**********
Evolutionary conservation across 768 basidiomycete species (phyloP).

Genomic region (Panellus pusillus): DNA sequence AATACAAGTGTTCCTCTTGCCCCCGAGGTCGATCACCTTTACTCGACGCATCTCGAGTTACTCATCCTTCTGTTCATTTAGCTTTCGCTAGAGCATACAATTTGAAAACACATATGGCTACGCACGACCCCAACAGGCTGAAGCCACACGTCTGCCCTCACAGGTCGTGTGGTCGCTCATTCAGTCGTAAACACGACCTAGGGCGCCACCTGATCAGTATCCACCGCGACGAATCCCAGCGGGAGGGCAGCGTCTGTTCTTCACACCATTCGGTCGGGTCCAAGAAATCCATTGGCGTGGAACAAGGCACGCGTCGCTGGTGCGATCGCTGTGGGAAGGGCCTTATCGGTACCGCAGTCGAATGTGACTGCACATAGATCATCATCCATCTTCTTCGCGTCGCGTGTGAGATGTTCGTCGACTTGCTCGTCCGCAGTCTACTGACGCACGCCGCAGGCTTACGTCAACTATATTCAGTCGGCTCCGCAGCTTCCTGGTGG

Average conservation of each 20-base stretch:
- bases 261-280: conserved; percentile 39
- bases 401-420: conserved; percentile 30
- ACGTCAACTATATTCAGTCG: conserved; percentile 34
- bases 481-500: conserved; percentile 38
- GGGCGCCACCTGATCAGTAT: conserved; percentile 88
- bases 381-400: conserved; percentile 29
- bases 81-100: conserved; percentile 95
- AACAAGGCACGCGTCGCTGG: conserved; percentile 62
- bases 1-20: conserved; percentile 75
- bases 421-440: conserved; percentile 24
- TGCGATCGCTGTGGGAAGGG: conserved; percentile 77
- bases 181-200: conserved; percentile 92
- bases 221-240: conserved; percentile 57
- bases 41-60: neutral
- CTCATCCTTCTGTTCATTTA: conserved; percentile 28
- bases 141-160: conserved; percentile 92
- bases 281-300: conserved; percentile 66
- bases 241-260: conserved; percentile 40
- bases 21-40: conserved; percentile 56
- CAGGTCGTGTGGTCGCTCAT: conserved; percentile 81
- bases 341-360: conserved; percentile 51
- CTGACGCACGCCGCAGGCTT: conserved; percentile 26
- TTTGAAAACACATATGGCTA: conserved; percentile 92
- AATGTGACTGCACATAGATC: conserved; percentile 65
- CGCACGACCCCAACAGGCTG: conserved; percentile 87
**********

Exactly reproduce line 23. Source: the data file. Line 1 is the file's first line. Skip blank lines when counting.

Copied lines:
- CAGGTCGTGTGGTCGCTCAT: conserved; percentile 81